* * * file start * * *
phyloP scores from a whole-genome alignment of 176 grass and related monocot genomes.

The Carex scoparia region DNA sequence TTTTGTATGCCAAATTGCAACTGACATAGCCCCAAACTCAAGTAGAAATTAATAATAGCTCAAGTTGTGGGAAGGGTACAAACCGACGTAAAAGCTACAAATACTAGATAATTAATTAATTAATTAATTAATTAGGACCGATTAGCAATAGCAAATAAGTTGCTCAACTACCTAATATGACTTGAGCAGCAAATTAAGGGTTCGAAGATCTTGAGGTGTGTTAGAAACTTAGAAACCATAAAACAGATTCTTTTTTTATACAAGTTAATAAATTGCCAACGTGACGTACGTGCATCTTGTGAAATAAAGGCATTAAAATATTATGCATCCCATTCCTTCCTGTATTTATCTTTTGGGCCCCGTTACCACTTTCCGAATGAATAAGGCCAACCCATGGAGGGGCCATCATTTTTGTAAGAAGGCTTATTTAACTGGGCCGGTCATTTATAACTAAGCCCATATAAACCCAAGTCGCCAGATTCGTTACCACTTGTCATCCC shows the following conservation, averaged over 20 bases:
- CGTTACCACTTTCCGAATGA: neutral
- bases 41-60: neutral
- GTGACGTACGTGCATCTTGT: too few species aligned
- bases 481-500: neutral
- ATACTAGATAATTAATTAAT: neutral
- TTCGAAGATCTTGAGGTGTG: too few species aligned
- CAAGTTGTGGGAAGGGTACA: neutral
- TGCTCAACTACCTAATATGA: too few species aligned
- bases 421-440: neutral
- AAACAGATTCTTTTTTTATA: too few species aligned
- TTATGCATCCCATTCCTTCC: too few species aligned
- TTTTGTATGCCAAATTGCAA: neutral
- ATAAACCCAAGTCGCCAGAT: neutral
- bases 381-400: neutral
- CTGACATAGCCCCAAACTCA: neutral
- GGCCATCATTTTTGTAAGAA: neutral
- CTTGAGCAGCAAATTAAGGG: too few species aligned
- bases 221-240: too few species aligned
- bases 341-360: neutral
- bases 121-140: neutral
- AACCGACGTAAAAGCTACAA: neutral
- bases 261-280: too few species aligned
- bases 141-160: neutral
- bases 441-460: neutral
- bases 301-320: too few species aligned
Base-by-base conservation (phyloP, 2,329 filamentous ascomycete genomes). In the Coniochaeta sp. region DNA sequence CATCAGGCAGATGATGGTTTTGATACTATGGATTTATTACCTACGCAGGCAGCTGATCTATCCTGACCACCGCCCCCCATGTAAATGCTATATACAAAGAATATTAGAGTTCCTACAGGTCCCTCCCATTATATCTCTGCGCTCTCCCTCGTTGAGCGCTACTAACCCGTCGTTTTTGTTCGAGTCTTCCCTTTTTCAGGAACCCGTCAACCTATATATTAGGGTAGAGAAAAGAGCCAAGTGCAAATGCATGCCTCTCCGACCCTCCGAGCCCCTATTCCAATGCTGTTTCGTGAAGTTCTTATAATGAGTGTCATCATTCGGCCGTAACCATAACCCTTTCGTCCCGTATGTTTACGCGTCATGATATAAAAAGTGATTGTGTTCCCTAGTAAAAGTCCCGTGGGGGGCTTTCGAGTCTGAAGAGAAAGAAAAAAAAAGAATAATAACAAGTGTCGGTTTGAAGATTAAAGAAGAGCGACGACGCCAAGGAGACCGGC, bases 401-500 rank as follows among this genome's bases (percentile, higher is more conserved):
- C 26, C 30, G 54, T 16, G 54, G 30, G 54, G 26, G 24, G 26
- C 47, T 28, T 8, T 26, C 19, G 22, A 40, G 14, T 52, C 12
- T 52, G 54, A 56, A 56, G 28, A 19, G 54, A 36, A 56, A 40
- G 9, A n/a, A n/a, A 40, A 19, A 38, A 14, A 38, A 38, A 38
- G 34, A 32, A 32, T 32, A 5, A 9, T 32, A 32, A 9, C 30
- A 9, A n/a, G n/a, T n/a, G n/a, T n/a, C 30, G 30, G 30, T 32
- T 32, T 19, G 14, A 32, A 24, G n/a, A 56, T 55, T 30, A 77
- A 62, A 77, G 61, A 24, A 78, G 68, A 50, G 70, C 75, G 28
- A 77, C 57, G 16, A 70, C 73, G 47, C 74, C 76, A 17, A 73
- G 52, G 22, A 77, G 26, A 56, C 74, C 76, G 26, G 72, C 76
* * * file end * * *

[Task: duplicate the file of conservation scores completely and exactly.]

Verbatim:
phyloP scores from a whole-genome alignment of 176 grass and related monocot genomes.

The Carex scoparia region DNA sequence TTTTGTATGCCAAATTGCAACTGACATAGCCCCAAACTCAAGTAGAAATTAATAATAGCTCAAGTTGTGGGAAGGGTACAAACCGACGTAAAAGCTACAAATACTAGATAATTAATTAATTAATTAATTAATTAGGACCGATTAGCAATAGCAAATAAGTTGCTCAACTACCTAATATGACTTGAGCAGCAAATTAAGGGTTCGAAGATCTTGAGGTGTGTTAGAAACTTAGAAACCATAAAACAGATTCTTTTTTTATACAAGTTAATAAATTGCCAACGTGACGTACGTGCATCTTGTGAAATAAAGGCATTAAAATATTATGCATCCCATTCCTTCCTGTATTTATCTTTTGGGCCCCGTTACCACTTTCCGAATGAATAAGGCCAACCCATGGAGGGGCCATCATTTTTGTAAGAAGGCTTATTTAACTGGGCCGGTCATTTATAACTAAGCCCATATAAACCCAAGTCGCCAGATTCGTTACCACTTGTCATCCC shows the following conservation, averaged over 20 bases:
- CGTTACCACTTTCCGAATGA: neutral
- bases 41-60: neutral
- GTGACGTACGTGCATCTTGT: too few species aligned
- bases 481-500: neutral
- ATACTAGATAATTAATTAAT: neutral
- TTCGAAGATCTTGAGGTGTG: too few species aligned
- CAAGTTGTGGGAAGGGTACA: neutral
- TGCTCAACTACCTAATATGA: too few species aligned
- bases 421-440: neutral
- AAACAGATTCTTTTTTTATA: too few species aligned
- TTATGCATCCCATTCCTTCC: too few species aligned
- TTTTGTATGCCAAATTGCAA: neutral
- ATAAACCCAAGTCGCCAGAT: neutral
- bases 381-400: neutral
- CTGACATAGCCCCAAACTCA: neutral
- GGCCATCATTTTTGTAAGAA: neutral
- CTTGAGCAGCAAATTAAGGG: too few species aligned
- bases 221-240: too few species aligned
- bases 341-360: neutral
- bases 121-140: neutral
- AACCGACGTAAAAGCTACAA: neutral
- bases 261-280: too few species aligned
- bases 141-160: neutral
- bases 441-460: neutral
- bases 301-320: too few species aligned
Base-by-base conservation (phyloP, 2,329 filamentous ascomycete genomes). In the Coniochaeta sp. region DNA sequence CATCAGGCAGATGATGGTTTTGATACTATGGATTTATTACCTACGCAGGCAGCTGATCTATCCTGACCACCGCCCCCCATGTAAATGCTATATACAAAGAATATTAGAGTTCCTACAGGTCCCTCCCATTATATCTCTGCGCTCTCCCTCGTTGAGCGCTACTAACCCGTCGTTTTTGTTCGAGTCTTCCCTTTTTCAGGAACCCGTCAACCTATATATTAGGGTAGAGAAAAGAGCCAAGTGCAAATGCATGCCTCTCCGACCCTCCGAGCCCCTATTCCAATGCTGTTTCGTGAAGTTCTTATAATGAGTGTCATCATTCGGCCGTAACCATAACCCTTTCGTCCCGTATGTTTACGCGTCATGATATAAAAAGTGATTGTGTTCCCTAGTAAAAGTCCCGTGGGGGGCTTTCGAGTCTGAAGAGAAAGAAAAAAAAAGAATAATAACAAGTGTCGGTTTGAAGATTAAAGAAGAGCGACGACGCCAAGGAGACCGGC, bases 401-500 rank as follows among this genome's bases (percentile, higher is more conserved):
- C 26, C 30, G 54, T 16, G 54, G 30, G 54, G 26, G 24, G 26
- C 47, T 28, T 8, T 26, C 19, G 22, A 40, G 14, T 52, C 12
- T 52, G 54, A 56, A 56, G 28, A 19, G 54, A 36, A 56, A 40
- G 9, A n/a, A n/a, A 40, A 19, A 38, A 14, A 38, A 38, A 38
- G 34, A 32, A 32, T 32, A 5, A 9, T 32, A 32, A 9, C 30
- A 9, A n/a, G n/a, T n/a, G n/a, T n/a, C 30, G 30, G 30, T 32
- T 32, T 19, G 14, A 32, A 24, G n/a, A 56, T 55, T 30, A 77
- A 62, A 77, G 61, A 24, A 78, G 68, A 50, G 70, C 75, G 28
- A 77, C 57, G 16, A 70, C 73, G 47, C 74, C 76, A 17, A 73
- G 52, G 22, A 77, G 26, A 56, C 74, C 76, G 26, G 72, C 76